The 9th Annual Neuroscience Symposium at Kent State University: The Changing Brain

Virtual Symposium: October 20-22, 2021
8:30am - 1:00pm

(Detailed Schedule Below)

 

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SYMPOSIUM ABSTRACT BOOK


Featured Speakers

Wednesday, October 20th

"Sex Differences in the Brain: Not What You Think"

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Pic of Catherine Woolley
Catherine S. Woolley, PhD is the William Deering Chair in Biological Sciences and Professor of Neurobiology at Northwestern University. She received her PhD from Rockefeller University in 1993 where she worked with Bruce McEwen and completed postdoctoral training with Philip Schwartzkroin in the Department of Neurological Surgery at the University of Washington. In 1998, she moved to Northwestern as an Assistant Professor. Dr. Woolley’s research focuses on steroid modulation of synaptic structure and function in the adult brain, particularly in the hippocampus, with the aim of understanding how steroids influence hippocampus-dependent behaviors and neurological disorders that involve the hippocampus. Current projects focus on neurosteroid estrogens (estrogens produced in the brain) and the surprising discovery of latent sex differences in molecular and circuit-level mechanisms operating in the brain. In addition to her research, Dr. Woolley is a Senior Editor at The Journal of Neuroscience and she founded Northwestern’s undergraduate Neuroscience program. She is an elected member of the National Academy of Medicine and the American Academy of Arts & Sciences.

 

Thursday, October 21st

"Structural and Functional Roles for Adult Neurogenesis: Beyond Learning and Memory"

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Pic of Heather Cameron
Heather A. Cameron, PhD is a Senior Investigator at the National Institute of Mental Health. She received her PhD from Rockefeller University, where she worked with Bruce McEwen and Elizabeth Gould, and completed a postdoctoral fellowship with Ron McKay in the Laboratory of Molecular Biology at the National Institute of Neurological Diseases and Stroke. She joined the Mood and Anxiety Disorders Program at National Institute of Mental Health as the Chief of the Section on Neuroplasticity in 2001. Dr. Cameron’s research focuses on understanding the regulation and function of the ongoing production of new neurons that occurs in the hippocampus throughout life. Current work in her lab focuses on the impact of chronic inhibition of neurogenesis on downstream hippocampal circuits and behavior and has led to identification of unexpected roles for new neurons in cognitive and behavioral functions outside of learning and memory. 

 

 

Friday, October 22nd

"Hippocampal Neurogenesis and Forgetting: From Infantile Amnesia to Memory Generalization"

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Pic of Paul Frankland
Paul Frankland, Ph.D. is a Senior Scientist in the program in Neurosciences & Mental Health at the Hospital for Sick Children, and a fellow of the Royal Society of Canada (Life Sciences division). He holds a Canada Research Chair in Cognitive Neurobiology, and is appointed as a Full Professor in the Department of Psychology, Department of Physiology and Institute of Medical Science at the University of Toronto. He is also a fellow of the Canadian Institute for Advanced Research (CIFAR) in the program for Child and Brain Development. His research program combines behavior, imaging and molecular approaches to study cognitive function and dysfunction. In particular, he has focused on two questions. First, while memories for events initially depend on the hippocampus, over time they are thought to be reorganized in the cortex for long-term storage. His group has identified mechanisms involved in cortical memory consolidation and how changes in organization affect memory quality. Second, new neurons are generated in the hippocampus throughout life. His group showed that these neurons integrate into hippocampal memory traces where they promote the encoding of new memories. However, they also recently found that increasing neurogenesis induces forgetting of memories already stored in the hippocampus. This finding has transformed how we about the function of hippocampal neurogenesis, suggesting that it regulates a balance between encoding new, and clearing out old, memories.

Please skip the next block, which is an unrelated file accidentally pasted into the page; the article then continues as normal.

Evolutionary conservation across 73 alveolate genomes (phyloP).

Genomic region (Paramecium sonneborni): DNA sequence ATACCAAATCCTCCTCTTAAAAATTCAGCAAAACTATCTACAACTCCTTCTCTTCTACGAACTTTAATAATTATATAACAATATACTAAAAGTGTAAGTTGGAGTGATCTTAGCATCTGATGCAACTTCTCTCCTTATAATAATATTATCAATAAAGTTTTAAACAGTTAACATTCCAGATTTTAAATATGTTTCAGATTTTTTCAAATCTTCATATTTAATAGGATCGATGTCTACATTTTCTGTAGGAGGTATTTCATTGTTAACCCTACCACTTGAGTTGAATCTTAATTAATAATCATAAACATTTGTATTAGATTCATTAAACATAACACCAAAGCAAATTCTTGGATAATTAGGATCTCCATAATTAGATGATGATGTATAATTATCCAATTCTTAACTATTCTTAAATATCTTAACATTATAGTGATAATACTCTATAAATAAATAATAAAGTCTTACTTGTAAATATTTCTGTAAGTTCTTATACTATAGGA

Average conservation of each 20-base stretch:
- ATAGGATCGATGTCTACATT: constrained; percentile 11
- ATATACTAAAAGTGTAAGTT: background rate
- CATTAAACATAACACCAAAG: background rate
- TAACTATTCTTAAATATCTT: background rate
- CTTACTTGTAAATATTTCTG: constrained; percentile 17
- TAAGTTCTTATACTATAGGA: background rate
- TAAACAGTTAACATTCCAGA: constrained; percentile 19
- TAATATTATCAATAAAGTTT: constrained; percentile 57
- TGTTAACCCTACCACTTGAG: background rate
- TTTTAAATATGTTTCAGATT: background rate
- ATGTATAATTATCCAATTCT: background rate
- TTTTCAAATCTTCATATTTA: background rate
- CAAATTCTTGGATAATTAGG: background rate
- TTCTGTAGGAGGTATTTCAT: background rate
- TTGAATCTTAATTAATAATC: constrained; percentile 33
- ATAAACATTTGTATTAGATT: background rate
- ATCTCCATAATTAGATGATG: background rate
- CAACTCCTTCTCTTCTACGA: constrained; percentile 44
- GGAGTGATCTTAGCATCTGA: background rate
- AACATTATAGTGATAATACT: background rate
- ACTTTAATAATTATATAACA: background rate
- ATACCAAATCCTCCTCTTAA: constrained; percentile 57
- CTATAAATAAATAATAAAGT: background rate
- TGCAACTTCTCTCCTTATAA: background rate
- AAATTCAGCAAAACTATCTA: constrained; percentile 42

Detailed Schedule

Wednesday, October 20th

8:30-9:00am  Welcome Social

9:00-10:00am Catherine S. Woolley, PhD."Sex Differences in the Brain: Not What You Think. Evidence for Latent Sex Differences in Mechanisms of Synaptic Modulation."

10:00-11:00am Virtual Poster Session

11:00-11:45am Workshop: How to Apply to Post Docs

12:00-1:00pm Meet the Experts Lunch


Thursday, October 21st

9:00-10:00am Heather Cameron, PhD. "Structural and Functional Roles for Adult Neurogenesis: Beyond Learning and Memory"

10:00-11:00am Virtual Poster Session

11:00-11:45am Workshop: Funding Opportunities for Trainees and Junior Faculty

12:00-1:00pm Meet the Experts Lunch


Friday, October 22nd

9:00-10:00am Paul Frankland, PhD. "Hippocampal Neurogenesis and Forgetting: From Infantile Amnesia to Memory Generalization"

10:00-11:00am Virtual Poster Session

11:00-11:45am Workshop: Navigating Publishing (Rigor and Reproducibility)

12:00-1:00pm Meet the Experts Lunch

1:00-1:30pm Meeting Poster Awards, Wrap up, and Social


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Information/Questions

Phone: 330-672-1855    Email: brainhealth@kent.edu     Twitter: @KSUBrainHealth